While the upgraded liability insurance isn’t going to cause your premium to bump up too high, the main reason for the $300 difference with my Honda premiums is uninsured and underinsured motorist coverage. For my Harley, adding comprehensive also really increased my rates as well (to the tune of $500).

        Here’s the wisdom behind purchasing upgraded coverage:

        Liability Insurance

        If you went with my minimum coverage, your insurance would pay up to $10,000 for an injury that you caused someone. Since the average cost of a non-incapacitating wreck is $24,000 (and that was back in 2013), you could be stuck footing a bill to the tune of $14,000. Since increasing your liability limits doesn’t usually increase your yearly cost that much (my policy only increased $63 a year), it makes a good deal of sense to opt for upgraded coverage.

        Uninsured & Underinsured Motorist Coverage

        Between 2004 and 2013, 467 motorcycle riders were killed in the state of Florida. Now imagine how many more were seriously injured in that same time frame. And the average cost of a total or partial disabling injury was $74,900 in 2013. So if you are incapacitated by someone without insurance (or even just the minimum liability limit of $10,000 for automobile drivers), you could be facing medical bills that ranged into the $65,000 range and beyond.

        Since the chances of facing serious injury are obviously increased in accidents where a car strikes a motorcycle (as opposed to an accident between two cars), I highly recommend investing in uninsured and underinsured motorist coverage.

        Collision & Comprehensive

        If you own an older bike that’s parked in your garage at night, and you just take it out for an occasional weekend cruise, than you might not need to be as concerned about collision and comprehensive insurance. However, if you own a newer, high-powered hog, you should know that Florida ranks number two in the country for motorcycle theft. If your bike is parked outside at your apartment, or if it’s your primary means of transportation, investing in collision and comprehensive might be a good option for you.



        The SimpleScore makes it easy to compare products and services featured here on The Simple Dollar in a transparent, open and honest way. We rate these products and services using five factors and average them to calculate a single SimpleScore. For auto insurance, we compare:

        • Discounts
        • Coverage options
        • Support
        • Customer satisfaction
        • Accessibility

        You can read more about each factor and the details of each score in our auto insurance methodology. Use our ratings and editorial recommendations as you shop for the best auto insurance that fits your coverage needs.

        Car insurance rates: We used insurance rates from Quadrant Information Services. This includes analyzing thousands of rates from all 50 states that were publicly sourced from 2019 insurer filings. Rates are based on a 30-year-old male or female that had a clean driving record. Full Coverage premiums assumed a $500 collision and comprehensive deductible, and we looked at those who had both good and poor credit. These rates should be used to inform your car insurance shopping process, but your own quote may differ.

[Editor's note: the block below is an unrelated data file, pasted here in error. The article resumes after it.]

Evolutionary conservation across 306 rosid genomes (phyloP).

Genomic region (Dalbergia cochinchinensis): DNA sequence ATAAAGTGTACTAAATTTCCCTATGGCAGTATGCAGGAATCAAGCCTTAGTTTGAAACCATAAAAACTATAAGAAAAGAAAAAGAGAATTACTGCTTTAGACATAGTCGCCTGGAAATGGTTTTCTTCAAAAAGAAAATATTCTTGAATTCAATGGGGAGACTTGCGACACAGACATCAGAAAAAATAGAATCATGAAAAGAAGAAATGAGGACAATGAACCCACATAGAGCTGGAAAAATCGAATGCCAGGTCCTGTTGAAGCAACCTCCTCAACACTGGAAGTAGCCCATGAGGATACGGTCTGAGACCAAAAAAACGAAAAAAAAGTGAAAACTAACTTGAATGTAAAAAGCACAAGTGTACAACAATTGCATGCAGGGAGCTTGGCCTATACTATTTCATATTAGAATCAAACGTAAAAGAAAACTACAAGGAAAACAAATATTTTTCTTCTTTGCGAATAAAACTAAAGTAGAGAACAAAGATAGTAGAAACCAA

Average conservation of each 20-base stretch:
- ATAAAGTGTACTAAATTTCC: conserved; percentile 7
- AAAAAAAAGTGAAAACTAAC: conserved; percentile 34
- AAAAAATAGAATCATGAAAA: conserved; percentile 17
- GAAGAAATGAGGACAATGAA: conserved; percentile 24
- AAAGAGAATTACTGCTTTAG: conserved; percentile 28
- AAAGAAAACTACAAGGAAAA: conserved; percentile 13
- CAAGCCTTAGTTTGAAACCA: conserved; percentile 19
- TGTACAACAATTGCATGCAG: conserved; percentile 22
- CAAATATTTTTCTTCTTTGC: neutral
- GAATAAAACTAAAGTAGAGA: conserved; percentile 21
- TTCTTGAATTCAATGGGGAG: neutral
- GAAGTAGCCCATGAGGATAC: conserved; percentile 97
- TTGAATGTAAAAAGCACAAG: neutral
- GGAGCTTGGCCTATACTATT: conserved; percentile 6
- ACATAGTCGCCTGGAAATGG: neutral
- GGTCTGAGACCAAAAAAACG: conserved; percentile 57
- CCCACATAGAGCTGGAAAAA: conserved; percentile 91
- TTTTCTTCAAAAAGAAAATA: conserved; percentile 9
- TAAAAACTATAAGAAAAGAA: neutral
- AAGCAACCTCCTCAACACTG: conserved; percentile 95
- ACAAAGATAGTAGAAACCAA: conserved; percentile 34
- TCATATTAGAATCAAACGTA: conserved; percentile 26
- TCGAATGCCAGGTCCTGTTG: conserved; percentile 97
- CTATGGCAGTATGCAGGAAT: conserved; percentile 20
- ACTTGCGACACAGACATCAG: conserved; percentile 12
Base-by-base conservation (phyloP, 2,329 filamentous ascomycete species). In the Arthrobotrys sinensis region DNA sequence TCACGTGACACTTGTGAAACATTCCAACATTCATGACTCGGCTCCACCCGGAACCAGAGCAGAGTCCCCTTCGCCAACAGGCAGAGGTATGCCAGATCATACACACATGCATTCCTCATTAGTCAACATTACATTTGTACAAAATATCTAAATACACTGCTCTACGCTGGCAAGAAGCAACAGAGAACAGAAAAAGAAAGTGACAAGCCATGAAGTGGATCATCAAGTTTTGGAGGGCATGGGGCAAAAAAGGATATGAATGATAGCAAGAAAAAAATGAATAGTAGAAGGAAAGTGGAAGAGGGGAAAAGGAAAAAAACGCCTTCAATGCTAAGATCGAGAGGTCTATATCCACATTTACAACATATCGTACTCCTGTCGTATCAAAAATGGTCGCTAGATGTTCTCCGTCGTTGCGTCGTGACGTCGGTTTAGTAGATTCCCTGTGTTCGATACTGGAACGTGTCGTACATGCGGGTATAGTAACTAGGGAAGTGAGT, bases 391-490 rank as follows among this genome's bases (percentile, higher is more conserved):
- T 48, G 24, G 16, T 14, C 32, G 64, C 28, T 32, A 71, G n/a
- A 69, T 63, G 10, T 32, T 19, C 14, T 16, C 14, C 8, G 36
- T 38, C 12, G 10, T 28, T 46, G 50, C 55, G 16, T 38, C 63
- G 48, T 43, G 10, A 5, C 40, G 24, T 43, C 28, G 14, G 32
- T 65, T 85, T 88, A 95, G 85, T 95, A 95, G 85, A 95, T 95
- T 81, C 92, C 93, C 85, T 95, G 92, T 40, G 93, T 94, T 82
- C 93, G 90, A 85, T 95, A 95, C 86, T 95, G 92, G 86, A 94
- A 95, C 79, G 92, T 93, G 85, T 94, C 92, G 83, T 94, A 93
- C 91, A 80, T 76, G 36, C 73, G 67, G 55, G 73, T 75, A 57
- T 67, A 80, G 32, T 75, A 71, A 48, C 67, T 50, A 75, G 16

Why do some brands have different SimpleScores on different pages?

        To ensure the SimpleScore is as helpful and accurate as possible, we developed unique criteria for every category we compare at The Simple Dollar. Since most brands offer a variety of financial solutions, their products and services will score differently depending on what we’re scoring on a given page.
        However, it’s also possible for the same product from the same brand to have multiple SimpleScores. For instance, if we compare State Farm’s home insurance according to our criteria for the best home insurance, it scores a 3.8 out of 5. But when we compare State Farm according to the criteria for the best auto insurance, it scores higher, since the features the company offers can vary by the type of insurance.


        We looked at the number of discounts each company offers — more discounts mean a higher score.

        Coverage Options

        We awarded higher scores to the companies that have the most coverage options.


        We awarded higher scores to lenders with the most channels for customer support.

        Customer Satisfaction

        We leveraged the J.D. Power 2019 Auto Insurance Satisfaction Study℠ to see how customers rated their experience with each company. (If a company wasn’t included in J.D. Power’s study, we skipped this aspect and averaged the four remaining aspect scores.)


        We looked at the level of accessibility of each company –– the more resources they have the higher their score.